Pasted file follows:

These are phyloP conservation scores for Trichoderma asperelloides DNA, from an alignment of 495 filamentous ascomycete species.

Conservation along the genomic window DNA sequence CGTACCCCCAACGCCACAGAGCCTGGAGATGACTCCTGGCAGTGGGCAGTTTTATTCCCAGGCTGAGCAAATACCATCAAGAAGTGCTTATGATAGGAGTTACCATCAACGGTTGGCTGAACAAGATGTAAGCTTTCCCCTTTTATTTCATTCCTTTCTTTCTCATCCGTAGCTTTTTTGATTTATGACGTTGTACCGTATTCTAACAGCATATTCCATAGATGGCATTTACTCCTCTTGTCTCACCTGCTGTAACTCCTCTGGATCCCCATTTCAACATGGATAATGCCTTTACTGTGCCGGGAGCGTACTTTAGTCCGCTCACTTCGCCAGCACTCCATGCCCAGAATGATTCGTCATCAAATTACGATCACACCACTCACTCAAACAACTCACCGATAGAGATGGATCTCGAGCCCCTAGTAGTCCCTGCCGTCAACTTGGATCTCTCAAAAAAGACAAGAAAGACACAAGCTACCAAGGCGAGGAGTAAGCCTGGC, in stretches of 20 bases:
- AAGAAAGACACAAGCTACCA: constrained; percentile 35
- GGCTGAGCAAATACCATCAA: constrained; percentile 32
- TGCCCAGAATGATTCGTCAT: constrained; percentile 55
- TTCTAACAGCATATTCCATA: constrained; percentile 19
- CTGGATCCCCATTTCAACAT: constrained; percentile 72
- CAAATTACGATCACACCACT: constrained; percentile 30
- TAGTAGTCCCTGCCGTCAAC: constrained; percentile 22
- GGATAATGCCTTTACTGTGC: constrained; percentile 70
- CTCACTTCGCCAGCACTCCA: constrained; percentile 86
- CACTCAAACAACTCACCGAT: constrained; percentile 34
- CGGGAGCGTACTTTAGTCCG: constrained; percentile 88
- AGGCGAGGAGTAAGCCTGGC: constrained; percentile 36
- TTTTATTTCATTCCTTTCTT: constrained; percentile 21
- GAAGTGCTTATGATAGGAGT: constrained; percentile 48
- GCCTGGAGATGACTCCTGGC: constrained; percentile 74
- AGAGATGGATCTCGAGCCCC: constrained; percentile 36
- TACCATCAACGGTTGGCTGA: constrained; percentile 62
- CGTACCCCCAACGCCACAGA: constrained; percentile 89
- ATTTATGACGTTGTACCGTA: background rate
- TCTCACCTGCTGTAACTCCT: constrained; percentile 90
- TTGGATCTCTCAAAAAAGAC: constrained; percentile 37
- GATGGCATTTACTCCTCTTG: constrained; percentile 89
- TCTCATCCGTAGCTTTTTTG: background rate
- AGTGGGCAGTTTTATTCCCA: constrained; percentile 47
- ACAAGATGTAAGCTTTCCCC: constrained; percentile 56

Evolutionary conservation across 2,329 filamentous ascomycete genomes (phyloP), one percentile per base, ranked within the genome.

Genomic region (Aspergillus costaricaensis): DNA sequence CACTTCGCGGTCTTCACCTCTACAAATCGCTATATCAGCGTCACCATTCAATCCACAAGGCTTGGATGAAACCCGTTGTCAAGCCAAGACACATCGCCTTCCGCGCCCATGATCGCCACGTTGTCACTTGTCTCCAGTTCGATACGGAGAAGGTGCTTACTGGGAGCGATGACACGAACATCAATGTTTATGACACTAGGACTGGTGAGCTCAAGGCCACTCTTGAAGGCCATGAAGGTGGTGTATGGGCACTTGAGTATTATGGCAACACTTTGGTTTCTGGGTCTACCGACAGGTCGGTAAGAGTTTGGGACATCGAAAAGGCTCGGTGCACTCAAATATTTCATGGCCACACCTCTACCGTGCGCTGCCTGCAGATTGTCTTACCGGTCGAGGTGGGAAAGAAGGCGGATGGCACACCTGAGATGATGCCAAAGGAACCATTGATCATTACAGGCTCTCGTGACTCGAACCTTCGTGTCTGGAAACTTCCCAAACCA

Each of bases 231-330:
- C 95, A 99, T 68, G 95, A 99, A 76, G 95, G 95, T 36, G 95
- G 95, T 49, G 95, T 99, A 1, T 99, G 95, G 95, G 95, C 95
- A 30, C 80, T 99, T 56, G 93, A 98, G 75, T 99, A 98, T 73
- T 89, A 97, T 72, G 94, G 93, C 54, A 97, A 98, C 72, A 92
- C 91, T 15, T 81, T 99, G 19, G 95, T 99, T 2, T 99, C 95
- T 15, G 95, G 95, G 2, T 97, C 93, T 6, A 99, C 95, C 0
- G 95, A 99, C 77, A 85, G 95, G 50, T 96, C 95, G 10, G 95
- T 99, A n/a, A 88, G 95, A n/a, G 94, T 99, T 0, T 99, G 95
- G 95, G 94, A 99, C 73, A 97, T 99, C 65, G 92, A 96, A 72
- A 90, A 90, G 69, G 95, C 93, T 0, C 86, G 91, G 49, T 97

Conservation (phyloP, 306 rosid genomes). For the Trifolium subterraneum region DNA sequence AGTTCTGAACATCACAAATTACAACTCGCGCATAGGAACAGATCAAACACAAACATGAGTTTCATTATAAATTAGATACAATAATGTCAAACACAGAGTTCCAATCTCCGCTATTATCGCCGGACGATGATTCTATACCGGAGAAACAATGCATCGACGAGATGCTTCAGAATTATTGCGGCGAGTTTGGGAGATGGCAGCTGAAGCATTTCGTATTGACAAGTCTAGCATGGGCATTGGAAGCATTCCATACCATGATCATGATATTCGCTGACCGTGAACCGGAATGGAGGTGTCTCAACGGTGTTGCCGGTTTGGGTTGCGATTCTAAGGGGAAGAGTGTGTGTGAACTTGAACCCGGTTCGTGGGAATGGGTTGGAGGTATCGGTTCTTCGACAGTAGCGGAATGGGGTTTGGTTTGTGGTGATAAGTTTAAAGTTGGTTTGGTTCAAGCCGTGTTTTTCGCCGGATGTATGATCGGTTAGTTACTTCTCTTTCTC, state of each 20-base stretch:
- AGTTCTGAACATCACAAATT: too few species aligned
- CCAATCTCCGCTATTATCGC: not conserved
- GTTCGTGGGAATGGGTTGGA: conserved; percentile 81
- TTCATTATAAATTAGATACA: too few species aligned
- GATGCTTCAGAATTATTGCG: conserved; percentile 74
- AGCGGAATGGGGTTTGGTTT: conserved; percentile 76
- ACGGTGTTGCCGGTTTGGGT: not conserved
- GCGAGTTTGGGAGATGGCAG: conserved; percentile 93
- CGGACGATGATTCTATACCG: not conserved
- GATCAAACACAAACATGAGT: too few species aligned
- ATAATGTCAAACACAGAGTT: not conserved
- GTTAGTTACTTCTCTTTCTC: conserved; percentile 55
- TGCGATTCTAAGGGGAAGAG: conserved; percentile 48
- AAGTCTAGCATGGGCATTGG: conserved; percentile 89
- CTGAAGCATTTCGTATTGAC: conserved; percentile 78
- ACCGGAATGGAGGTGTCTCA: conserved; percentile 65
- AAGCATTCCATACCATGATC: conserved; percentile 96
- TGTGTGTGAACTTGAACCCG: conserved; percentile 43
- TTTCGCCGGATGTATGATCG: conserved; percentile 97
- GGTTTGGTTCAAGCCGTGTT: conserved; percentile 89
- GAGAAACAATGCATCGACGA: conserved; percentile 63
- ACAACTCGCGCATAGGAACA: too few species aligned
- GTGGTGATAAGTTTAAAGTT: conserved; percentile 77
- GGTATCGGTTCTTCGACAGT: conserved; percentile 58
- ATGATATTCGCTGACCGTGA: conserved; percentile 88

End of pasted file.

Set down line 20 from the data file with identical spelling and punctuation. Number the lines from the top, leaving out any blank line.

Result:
- CGTACCCCCAACGCCACAGA: constrained; percentile 89